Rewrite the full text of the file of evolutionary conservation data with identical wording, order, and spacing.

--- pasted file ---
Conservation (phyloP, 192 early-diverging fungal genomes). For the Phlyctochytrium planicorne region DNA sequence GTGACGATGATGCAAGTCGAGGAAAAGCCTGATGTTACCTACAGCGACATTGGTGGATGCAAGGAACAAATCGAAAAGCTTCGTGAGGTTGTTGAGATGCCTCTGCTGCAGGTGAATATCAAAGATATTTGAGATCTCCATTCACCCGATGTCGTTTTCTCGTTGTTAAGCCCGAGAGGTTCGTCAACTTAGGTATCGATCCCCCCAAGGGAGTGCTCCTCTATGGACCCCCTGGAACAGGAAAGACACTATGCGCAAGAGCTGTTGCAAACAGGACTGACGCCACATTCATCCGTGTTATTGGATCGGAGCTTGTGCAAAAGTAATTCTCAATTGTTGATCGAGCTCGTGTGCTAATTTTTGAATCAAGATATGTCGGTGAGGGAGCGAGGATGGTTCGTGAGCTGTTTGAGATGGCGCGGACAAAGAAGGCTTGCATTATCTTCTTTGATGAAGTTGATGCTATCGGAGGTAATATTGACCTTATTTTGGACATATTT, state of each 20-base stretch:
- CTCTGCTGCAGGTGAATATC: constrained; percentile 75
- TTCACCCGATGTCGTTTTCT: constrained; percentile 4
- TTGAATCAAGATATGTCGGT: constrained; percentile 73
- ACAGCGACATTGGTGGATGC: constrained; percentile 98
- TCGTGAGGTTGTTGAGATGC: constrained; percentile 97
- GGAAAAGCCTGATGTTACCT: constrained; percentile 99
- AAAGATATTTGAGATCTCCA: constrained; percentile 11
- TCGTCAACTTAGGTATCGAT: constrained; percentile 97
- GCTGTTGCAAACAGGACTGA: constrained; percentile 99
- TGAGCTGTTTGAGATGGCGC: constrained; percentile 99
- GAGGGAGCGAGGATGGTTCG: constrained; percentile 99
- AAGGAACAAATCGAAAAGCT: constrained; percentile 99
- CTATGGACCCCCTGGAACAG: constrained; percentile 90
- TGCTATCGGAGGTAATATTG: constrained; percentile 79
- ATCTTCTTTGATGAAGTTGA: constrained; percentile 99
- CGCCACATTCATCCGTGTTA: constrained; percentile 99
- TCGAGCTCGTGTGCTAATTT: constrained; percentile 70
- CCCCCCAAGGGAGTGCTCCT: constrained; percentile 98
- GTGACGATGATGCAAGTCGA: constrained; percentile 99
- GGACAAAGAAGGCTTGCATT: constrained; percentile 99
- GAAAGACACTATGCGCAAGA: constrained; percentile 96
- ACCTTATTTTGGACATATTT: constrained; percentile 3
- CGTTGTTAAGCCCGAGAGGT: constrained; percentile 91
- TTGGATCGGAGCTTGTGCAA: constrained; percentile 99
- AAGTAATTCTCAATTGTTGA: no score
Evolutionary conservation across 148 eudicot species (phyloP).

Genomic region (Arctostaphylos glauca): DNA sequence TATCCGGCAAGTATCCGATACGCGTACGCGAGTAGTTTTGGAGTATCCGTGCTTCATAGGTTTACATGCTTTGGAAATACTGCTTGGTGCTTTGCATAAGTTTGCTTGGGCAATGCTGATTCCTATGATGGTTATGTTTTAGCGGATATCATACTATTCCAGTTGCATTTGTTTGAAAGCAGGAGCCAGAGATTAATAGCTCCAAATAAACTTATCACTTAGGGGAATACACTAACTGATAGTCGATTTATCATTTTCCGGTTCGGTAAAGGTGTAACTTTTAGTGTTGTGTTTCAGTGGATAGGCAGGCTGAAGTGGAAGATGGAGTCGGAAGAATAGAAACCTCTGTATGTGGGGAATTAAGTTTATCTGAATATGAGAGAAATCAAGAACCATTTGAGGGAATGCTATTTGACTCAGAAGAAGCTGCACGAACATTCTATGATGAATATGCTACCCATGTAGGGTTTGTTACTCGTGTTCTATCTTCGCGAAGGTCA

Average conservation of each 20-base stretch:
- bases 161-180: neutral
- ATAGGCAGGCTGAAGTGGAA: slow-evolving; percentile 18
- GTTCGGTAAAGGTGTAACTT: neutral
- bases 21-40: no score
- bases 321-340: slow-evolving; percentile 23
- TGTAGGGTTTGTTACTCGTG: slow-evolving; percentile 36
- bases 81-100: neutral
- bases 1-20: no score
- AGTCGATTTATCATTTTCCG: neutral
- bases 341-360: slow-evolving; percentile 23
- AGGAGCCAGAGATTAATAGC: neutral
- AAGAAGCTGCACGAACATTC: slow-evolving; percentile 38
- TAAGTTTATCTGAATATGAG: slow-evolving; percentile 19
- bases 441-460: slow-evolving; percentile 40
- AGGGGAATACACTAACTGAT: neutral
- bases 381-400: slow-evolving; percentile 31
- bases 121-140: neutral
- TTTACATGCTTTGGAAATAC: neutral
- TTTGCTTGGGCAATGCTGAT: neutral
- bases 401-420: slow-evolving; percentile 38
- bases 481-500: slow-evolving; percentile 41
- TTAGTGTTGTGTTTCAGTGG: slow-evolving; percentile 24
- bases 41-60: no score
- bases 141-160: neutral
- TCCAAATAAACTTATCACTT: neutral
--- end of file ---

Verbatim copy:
Conservation (phyloP, 192 early-diverging fungal genomes). For the Phlyctochytrium planicorne region DNA sequence GTGACGATGATGCAAGTCGAGGAAAAGCCTGATGTTACCTACAGCGACATTGGTGGATGCAAGGAACAAATCGAAAAGCTTCGTGAGGTTGTTGAGATGCCTCTGCTGCAGGTGAATATCAAAGATATTTGAGATCTCCATTCACCCGATGTCGTTTTCTCGTTGTTAAGCCCGAGAGGTTCGTCAACTTAGGTATCGATCCCCCCAAGGGAGTGCTCCTCTATGGACCCCCTGGAACAGGAAAGACACTATGCGCAAGAGCTGTTGCAAACAGGACTGACGCCACATTCATCCGTGTTATTGGATCGGAGCTTGTGCAAAAGTAATTCTCAATTGTTGATCGAGCTCGTGTGCTAATTTTTGAATCAAGATATGTCGGTGAGGGAGCGAGGATGGTTCGTGAGCTGTTTGAGATGGCGCGGACAAAGAAGGCTTGCATTATCTTCTTTGATGAAGTTGATGCTATCGGAGGTAATATTGACCTTATTTTGGACATATTT, state of each 20-base stretch:
- CTCTGCTGCAGGTGAATATC: constrained; percentile 75
- TTCACCCGATGTCGTTTTCT: constrained; percentile 4
- TTGAATCAAGATATGTCGGT: constrained; percentile 73
- ACAGCGACATTGGTGGATGC: constrained; percentile 98
- TCGTGAGGTTGTTGAGATGC: constrained; percentile 97
- GGAAAAGCCTGATGTTACCT: constrained; percentile 99
- AAAGATATTTGAGATCTCCA: constrained; percentile 11
- TCGTCAACTTAGGTATCGAT: constrained; percentile 97
- GCTGTTGCAAACAGGACTGA: constrained; percentile 99
- TGAGCTGTTTGAGATGGCGC: constrained; percentile 99
- GAGGGAGCGAGGATGGTTCG: constrained; percentile 99
- AAGGAACAAATCGAAAAGCT: constrained; percentile 99
- CTATGGACCCCCTGGAACAG: constrained; percentile 90
- TGCTATCGGAGGTAATATTG: constrained; percentile 79
- ATCTTCTTTGATGAAGTTGA: constrained; percentile 99
- CGCCACATTCATCCGTGTTA: constrained; percentile 99
- TCGAGCTCGTGTGCTAATTT: constrained; percentile 70
- CCCCCCAAGGGAGTGCTCCT: constrained; percentile 98
- GTGACGATGATGCAAGTCGA: constrained; percentile 99
- GGACAAAGAAGGCTTGCATT: constrained; percentile 99
- GAAAGACACTATGCGCAAGA: constrained; percentile 96
- ACCTTATTTTGGACATATTT: constrained; percentile 3
- CGTTGTTAAGCCCGAGAGGT: constrained; percentile 91
- TTGGATCGGAGCTTGTGCAA: constrained; percentile 99
- AAGTAATTCTCAATTGTTGA: no score
Evolutionary conservation across 148 eudicot species (phyloP).

Genomic region (Arctostaphylos glauca): DNA sequence TATCCGGCAAGTATCCGATACGCGTACGCGAGTAGTTTTGGAGTATCCGTGCTTCATAGGTTTACATGCTTTGGAAATACTGCTTGGTGCTTTGCATAAGTTTGCTTGGGCAATGCTGATTCCTATGATGGTTATGTTTTAGCGGATATCATACTATTCCAGTTGCATTTGTTTGAAAGCAGGAGCCAGAGATTAATAGCTCCAAATAAACTTATCACTTAGGGGAATACACTAACTGATAGTCGATTTATCATTTTCCGGTTCGGTAAAGGTGTAACTTTTAGTGTTGTGTTTCAGTGGATAGGCAGGCTGAAGTGGAAGATGGAGTCGGAAGAATAGAAACCTCTGTATGTGGGGAATTAAGTTTATCTGAATATGAGAGAAATCAAGAACCATTTGAGGGAATGCTATTTGACTCAGAAGAAGCTGCACGAACATTCTATGATGAATATGCTACCCATGTAGGGTTTGTTACTCGTGTTCTATCTTCGCGAAGGTCA

Average conservation of each 20-base stretch:
- bases 161-180: neutral
- ATAGGCAGGCTGAAGTGGAA: slow-evolving; percentile 18
- GTTCGGTAAAGGTGTAACTT: neutral
- bases 21-40: no score
- bases 321-340: slow-evolving; percentile 23
- TGTAGGGTTTGTTACTCGTG: slow-evolving; percentile 36
- bases 81-100: neutral
- bases 1-20: no score
- AGTCGATTTATCATTTTCCG: neutral
- bases 341-360: slow-evolving; percentile 23
- AGGAGCCAGAGATTAATAGC: neutral
- AAGAAGCTGCACGAACATTC: slow-evolving; percentile 38
- TAAGTTTATCTGAATATGAG: slow-evolving; percentile 19
- bases 441-460: slow-evolving; percentile 40
- AGGGGAATACACTAACTGAT: neutral
- bases 381-400: slow-evolving; percentile 31
- bases 121-140: neutral
- TTTACATGCTTTGGAAATAC: neutral
- TTTGCTTGGGCAATGCTGAT: neutral
- bases 401-420: slow-evolving; percentile 38
- bases 481-500: slow-evolving; percentile 41
- TTAGTGTTGTGTTTCAGTGG: slow-evolving; percentile 24
- bases 41-60: no score
- bases 141-160: neutral
- TCCAAATAAACTTATCACTT: neutral